Friday, October 26, 2007

Eat it - Or, I'll shove it down your throat

No, I haven't said that ... not yet, anyway. But, I've wanted to, especially when I know it's a food she liked just the day prior.

One of my dearest twin girls has become a fussy toddler. Suddenly. Practically overnight. She'll eat one meal with little protest and the other two -- please God let it be just two today -- with a huge battle. She will look at her plate and close her eyes and turn away in disgust, crying. She's starving hungry, but she won't touch it. To hell with people who say a child won't starve themselves. This child would.

I am on the front lines of the food wars, folks.

Luckily, I know I am not alone. My friends in the blogosphere soothe me with their kind words of honesty about this topic.

So, lunch was two fruit and cereal bars and some raisins instead of the peanut butter and jelly on whole wheat bread, a slice of cheese and peaches. And, dinner was 8 small meatballs instead of spaghetti and meatballs and green beans. Though, a game of 10 little, 9 little, 8 little green beans with her sister, who was happily eating, coaxed her into trying -- then realizing she likes green beans. Duh. (There are some advantages to having twins.)

Of course, I'm breaking all of the picky eater rules by giving her more stuff that wasn't planned after dinner because I know she -- well, they both were last night -- was still hungry. I do have a rule about nutritious snacks only so they had an apple and Zoe's cereal. Except, unlike dinner, the apple was swallowed instead of spit out in that special, "Look Mama, I diced apples for you today" way.

Besides I fully admit that the only reason I want her to eat said meal is because I want her to sleep for her nap or at bedtime. I worry that if she goes to bed hungry she'll wake up starving in the middle of the night.

So, anyway, a new battle has been waged. But, I'm up for the challenge today. Momma Zen has done it again; she brought me peace when I thought it was burning in the California fires. I thought it was lost forever and that I would be grieving for it the rest of my life. She also brought me to sobs. Not tears, but sobs that told me the stress of everything was finally able to release inside of me.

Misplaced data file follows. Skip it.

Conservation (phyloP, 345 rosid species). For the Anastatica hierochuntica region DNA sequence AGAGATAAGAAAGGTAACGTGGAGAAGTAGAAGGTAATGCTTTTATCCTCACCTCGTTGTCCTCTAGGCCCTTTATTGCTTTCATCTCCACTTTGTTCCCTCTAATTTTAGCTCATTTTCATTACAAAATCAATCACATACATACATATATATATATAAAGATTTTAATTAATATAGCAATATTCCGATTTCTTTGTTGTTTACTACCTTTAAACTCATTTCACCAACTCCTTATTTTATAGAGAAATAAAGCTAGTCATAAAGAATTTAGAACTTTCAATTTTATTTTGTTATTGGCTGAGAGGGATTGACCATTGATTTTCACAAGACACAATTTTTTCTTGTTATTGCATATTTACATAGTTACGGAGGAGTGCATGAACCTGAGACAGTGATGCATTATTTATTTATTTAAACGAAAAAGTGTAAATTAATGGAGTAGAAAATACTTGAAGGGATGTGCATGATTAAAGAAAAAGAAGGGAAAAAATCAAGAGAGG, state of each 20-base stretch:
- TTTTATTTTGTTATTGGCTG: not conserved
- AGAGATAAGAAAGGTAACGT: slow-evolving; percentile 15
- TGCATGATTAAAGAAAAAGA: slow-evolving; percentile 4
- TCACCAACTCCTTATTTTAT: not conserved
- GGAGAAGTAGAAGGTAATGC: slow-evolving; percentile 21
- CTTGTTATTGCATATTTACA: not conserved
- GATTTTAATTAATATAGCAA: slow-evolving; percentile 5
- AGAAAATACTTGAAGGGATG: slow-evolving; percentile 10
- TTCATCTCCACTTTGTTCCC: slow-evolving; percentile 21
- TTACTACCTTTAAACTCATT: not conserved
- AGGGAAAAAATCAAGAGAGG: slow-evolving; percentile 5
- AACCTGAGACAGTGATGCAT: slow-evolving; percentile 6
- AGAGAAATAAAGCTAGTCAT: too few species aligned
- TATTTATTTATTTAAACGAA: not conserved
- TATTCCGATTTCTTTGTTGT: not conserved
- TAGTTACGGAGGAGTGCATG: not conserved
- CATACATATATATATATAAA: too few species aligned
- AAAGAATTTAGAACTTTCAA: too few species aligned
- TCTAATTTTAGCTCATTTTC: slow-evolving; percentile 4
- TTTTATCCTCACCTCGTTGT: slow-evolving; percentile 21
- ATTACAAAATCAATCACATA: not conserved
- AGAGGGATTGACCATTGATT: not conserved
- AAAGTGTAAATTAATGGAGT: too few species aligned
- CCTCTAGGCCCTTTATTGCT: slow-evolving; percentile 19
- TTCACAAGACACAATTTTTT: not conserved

And, then, I read Bella's recent post.

And, I wanted to fly into her comfy arms and give her a hug.

Those two posts made dinnertime better, even though it wasn't an improvement by any standards. The only thing that changed was my disposition. My mental awareness. My capacity to hold it all and watch it unfold, even the apple spit.

Today is a new day, and despite saying that three other times this week, it really is going to be a new day. We really are going to have a good day.

I am going to trust my daughter today. And, I am going to trust myself.

Food will not be an issue in this house.

This post was written for ParentBlogger's "Deliciously Deceptive" blog blast.


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9 comments:

Karen said...

If only someone of the frontlines of the food war would give up. Then, no war. And the kids eat in peace. Congratulations. You know it's not about the meatballs.

Shannon said...

Yeah, I'm waiting for the kids to give up, but that's not going to happen, is it? lol

bella said...

Oh do I hear you.
Our only acceptable meal currently is cashews, peanut butter sandwiches cut like pumpkins and grapes. I'd go out and buy these things in bulk accept it will change again, maybe today.
It is hard to let food be food.
I hope today is, indeed a very good day.

love.

ktjrdn said...

oh yeah, I definitely have been there. I totally understand what you mean about wanting them to sleep through the night. yes, a child will not starve itself, but they certainly will make your life unbearable until they break downa nd eat. who wants that?

mama k said...

diced apples.. hehe

Everything's a phase, right? ;)

My entry is up here:
http://mamaknj.blogspot.com/2007/10/lay-off-jessica-people.html

SAHMmy Says said...

My son regularly forgets which foods he loved just the day before and refuses to eat them. When I finally coax/threaten him into tasting a teeny morsel of the offensive food, he yells, "OHHHH! Green Beans! I love Green Beans! Mommy, did you know I have Green Beans?" Yep, just like yesterday.

Jozet said...

Lol! You win for best title!

Michelle said...

It is hard to avoid power struggles at the table, but we can never force a kid to eat. That is one place where kids can actually have a little control in their lives for a change - they can decide what does or doesn’t go into their mouths. The best thing we can do is to keep giving them healthy options and eventually they will make the right choice.

On my blog, I have been talking about this book, and its rival, The Sneaky Chef. I love that they offer good information about the nutrient content of certain ingredients and that they offer healthier alternatives to many other “typical kid foods.” But I don’t like that they are advocating dishonesty.

Check out the article (http://whatscookingblog.wordpress.com/2007/10/08/is-deceptively-delicious-too-deceptive/) and see some of the discussion about balancing the act of getting our kids to eat well while being honest.

Mary P Jones (MPJ) said...

Oh, honey. As the mom of an autistic child who will, literally, starve himself to death rather than eat a non-preferred food -- and one newly picky eater, I so sympathize. I hate mealtimes more than anything -- thus the recent Halloween candy and vomit fest at our house! ;)